On Subversion

| 2 Comments

There are many flavors of version control to available to programmers. Subversion is one of them and quite popular due to its ease of use and flexibility. I have used subversion for a couple of months and have found it handles core version control functionality in a very straight forward manner. There are a small number of commands to learn to get started.

Using subversion, sharing with my partner was a breeze. Armed with a URL, user name and password, one simple 'svn checkout ' command was all I needed to get started. Then I could add files to the repository or modify and upload any existing files. My partner could also download and modify the files I had added, or add his own. This allowed us to split the project work between us easily. As long as we would commit our changes and update changes from the server frequently, we were essentially working in the same file system.

Working with a partner there were times when we modified the same file. Subversion automatically merged the changes, as long as they were located in different parts of the file. If the same part of the file had been modified, it would mark those lines in the file. That made it easy to see the changes we each made and decide which code to keep.

Subversion also keeps a history of everything you commit. So if you ever need to get back to a point where things may have worked a little better you have that option. You can also create a copy of a source directory to have a snapshot of a software release, also know as a tag. This comes in handy once you have a program working but want to refactor your code to be more readable and modularized. You do not have to worry about losing that functionality since the code is with the repository and you can always revert.

Here is a quick primer on the basic commands of subversion. If a repository has been created on a server, all you need is the URL, user name and password. Then use the 'svn checkout ' command to create a local copy. You will be prompted for the user name and password. The a copy of the repository files will be downloaded from the server into your local file system.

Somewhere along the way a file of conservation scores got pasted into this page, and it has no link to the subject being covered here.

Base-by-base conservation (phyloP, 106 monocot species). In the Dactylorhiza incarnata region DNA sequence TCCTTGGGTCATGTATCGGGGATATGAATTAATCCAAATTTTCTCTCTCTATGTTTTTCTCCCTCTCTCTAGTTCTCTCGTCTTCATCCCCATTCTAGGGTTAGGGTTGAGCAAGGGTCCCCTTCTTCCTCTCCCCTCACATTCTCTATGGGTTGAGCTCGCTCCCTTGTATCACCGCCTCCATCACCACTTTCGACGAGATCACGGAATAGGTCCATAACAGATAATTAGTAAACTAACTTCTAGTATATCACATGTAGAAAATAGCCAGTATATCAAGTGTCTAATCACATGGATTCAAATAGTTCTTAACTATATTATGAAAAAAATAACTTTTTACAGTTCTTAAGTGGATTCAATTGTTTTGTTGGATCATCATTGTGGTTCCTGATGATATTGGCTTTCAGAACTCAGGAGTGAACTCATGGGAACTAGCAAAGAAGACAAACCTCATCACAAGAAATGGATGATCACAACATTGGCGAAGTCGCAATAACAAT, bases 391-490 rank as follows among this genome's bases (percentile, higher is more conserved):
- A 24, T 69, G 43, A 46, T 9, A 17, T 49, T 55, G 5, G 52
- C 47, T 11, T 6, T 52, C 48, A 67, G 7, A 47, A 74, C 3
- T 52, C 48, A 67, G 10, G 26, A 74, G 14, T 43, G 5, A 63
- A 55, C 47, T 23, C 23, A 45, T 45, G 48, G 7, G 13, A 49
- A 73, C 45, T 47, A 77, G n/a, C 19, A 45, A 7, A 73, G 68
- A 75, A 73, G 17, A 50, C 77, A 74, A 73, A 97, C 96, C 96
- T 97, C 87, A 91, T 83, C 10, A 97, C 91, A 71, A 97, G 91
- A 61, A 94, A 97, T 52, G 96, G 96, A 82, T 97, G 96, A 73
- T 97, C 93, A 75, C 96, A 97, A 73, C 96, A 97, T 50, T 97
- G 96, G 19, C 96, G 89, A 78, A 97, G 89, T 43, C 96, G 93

After you have a copy on your local machine you can use 'svn add ' to add files and 'svn commit ' to upload any changes to the server. When you want to see what files you have modified or created but not added, you can use 'svn status' to list them. You may also see in the status that files have been modified remotely by another user. You can then issue the 'svn update' command to download and merge those changes with your local copy. If you wish to ditch your current changes to a file, the 'svn revert ' command will re-sync your local copy with the server.

Overall subversion is a simple a powerful version control tool. Using subversion can save you many work hours with its history backup. It also eases the pain of transferring files between computers. These features are useful if you are working in a group or alone. Also there are programs available that integrate the features of subversion into your file system manager. This makes using subversion as easy as a right click.

2 Comments

Subversion has a basic yet powerful feature set that makes it easy to structure it how you want and yet manages it enough to make simultaneous work a simple task. I will have to look into the file system integration software you mentioned as it sounds quite handy.

-Nathan Dowd

I agree, subversion is a great tool, especially for group projects. I'm also glad you mentioned the revert command. I had forgotten about it since I hadn't ever really used it. It might be useful as we get into the final stages of our project.

Evan Yakowicz

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This page contains a single entry by reis0140 published on November 1, 2011 9:30 AM.

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